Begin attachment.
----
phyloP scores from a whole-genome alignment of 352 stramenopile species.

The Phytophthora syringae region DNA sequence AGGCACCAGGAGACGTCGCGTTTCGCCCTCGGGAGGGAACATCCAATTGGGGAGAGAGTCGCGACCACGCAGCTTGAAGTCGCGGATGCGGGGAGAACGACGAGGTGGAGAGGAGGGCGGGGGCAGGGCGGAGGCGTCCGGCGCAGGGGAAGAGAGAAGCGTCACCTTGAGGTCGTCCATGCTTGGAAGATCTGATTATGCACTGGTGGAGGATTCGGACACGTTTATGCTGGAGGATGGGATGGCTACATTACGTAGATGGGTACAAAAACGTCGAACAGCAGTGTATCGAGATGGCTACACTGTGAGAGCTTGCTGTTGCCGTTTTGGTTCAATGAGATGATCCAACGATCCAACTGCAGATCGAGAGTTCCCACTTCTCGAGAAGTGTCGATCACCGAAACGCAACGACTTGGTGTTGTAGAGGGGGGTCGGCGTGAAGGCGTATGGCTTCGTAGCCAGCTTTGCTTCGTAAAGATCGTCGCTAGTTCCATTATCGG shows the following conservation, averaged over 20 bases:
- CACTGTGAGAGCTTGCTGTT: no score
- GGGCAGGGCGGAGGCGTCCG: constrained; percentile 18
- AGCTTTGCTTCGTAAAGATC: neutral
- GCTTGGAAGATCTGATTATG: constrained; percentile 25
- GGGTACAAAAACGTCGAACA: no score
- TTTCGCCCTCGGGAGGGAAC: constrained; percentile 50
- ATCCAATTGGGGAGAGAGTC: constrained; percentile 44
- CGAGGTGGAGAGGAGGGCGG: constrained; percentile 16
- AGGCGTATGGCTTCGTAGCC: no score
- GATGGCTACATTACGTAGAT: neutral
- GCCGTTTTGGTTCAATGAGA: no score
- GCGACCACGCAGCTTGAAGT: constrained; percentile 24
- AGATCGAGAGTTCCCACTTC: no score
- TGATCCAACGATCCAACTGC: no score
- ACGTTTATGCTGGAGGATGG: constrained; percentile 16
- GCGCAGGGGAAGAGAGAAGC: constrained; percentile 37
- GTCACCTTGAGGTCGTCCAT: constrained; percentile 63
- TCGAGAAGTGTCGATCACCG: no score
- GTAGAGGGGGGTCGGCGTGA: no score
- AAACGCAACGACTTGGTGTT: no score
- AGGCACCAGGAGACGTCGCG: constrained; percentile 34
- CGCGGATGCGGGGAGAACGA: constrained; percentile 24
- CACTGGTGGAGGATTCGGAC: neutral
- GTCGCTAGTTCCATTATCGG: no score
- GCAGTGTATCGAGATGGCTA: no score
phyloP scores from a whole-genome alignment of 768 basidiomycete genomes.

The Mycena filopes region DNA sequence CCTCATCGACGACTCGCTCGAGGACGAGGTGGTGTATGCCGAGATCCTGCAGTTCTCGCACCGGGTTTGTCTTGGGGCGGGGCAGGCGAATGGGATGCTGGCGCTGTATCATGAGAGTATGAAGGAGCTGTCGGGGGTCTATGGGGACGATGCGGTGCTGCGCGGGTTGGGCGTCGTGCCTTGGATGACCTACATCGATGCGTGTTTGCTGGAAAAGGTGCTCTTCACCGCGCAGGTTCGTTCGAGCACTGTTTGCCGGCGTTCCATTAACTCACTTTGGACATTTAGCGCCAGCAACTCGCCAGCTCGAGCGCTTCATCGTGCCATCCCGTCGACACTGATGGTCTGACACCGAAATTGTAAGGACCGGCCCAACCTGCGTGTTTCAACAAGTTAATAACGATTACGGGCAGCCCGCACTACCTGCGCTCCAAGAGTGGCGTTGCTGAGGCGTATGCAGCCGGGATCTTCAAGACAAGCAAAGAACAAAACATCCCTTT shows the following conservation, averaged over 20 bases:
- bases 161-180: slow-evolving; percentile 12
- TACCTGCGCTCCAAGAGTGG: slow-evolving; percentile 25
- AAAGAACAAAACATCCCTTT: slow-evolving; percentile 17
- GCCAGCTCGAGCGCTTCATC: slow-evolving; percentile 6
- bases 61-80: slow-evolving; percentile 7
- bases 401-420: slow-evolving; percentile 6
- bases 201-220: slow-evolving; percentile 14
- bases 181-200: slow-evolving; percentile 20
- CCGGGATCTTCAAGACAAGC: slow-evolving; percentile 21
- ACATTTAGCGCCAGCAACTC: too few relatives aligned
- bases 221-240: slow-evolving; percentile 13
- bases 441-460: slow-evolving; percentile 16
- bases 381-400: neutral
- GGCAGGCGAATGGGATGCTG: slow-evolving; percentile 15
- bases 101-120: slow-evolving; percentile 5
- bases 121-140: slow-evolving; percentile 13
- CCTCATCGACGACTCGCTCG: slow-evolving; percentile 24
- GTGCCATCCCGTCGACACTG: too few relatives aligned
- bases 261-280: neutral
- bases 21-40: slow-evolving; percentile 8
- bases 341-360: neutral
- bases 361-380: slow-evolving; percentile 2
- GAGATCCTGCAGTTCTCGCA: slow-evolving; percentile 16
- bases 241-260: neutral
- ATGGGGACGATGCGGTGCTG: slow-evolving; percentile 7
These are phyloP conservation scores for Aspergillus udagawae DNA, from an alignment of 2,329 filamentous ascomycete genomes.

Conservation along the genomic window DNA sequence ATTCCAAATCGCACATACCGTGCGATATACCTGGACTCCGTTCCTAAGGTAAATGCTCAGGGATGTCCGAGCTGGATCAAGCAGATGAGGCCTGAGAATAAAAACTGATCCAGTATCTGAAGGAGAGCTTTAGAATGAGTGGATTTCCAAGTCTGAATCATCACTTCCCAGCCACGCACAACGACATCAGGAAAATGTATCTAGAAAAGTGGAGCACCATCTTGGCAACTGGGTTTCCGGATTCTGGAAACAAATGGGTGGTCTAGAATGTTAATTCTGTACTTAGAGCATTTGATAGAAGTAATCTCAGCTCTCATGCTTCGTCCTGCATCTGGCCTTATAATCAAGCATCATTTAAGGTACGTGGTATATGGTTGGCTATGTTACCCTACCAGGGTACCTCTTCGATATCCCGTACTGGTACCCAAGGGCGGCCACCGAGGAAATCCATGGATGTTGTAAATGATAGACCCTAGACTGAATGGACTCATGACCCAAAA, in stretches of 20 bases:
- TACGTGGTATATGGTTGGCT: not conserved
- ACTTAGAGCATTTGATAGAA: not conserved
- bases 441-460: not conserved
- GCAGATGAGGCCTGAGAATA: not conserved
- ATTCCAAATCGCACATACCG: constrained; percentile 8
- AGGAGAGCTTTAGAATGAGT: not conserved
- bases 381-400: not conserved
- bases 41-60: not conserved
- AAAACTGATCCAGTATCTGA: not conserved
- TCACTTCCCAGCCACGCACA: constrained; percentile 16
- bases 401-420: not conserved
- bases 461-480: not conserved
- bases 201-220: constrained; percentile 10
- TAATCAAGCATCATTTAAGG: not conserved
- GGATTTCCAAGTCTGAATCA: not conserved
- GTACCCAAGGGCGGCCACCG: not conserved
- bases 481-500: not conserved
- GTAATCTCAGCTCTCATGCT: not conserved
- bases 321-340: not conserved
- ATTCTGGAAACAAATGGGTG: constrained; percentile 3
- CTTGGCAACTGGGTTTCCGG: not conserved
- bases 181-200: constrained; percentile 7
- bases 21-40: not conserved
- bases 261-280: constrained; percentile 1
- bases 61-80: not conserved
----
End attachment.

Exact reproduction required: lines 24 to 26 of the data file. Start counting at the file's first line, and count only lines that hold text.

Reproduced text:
- CGCGGATGCGGGGAGAACGA: constrained; percentile 24
- CACTGGTGGAGGATTCGGAC: neutral
- GTCGCTAGTTCCATTATCGG: no score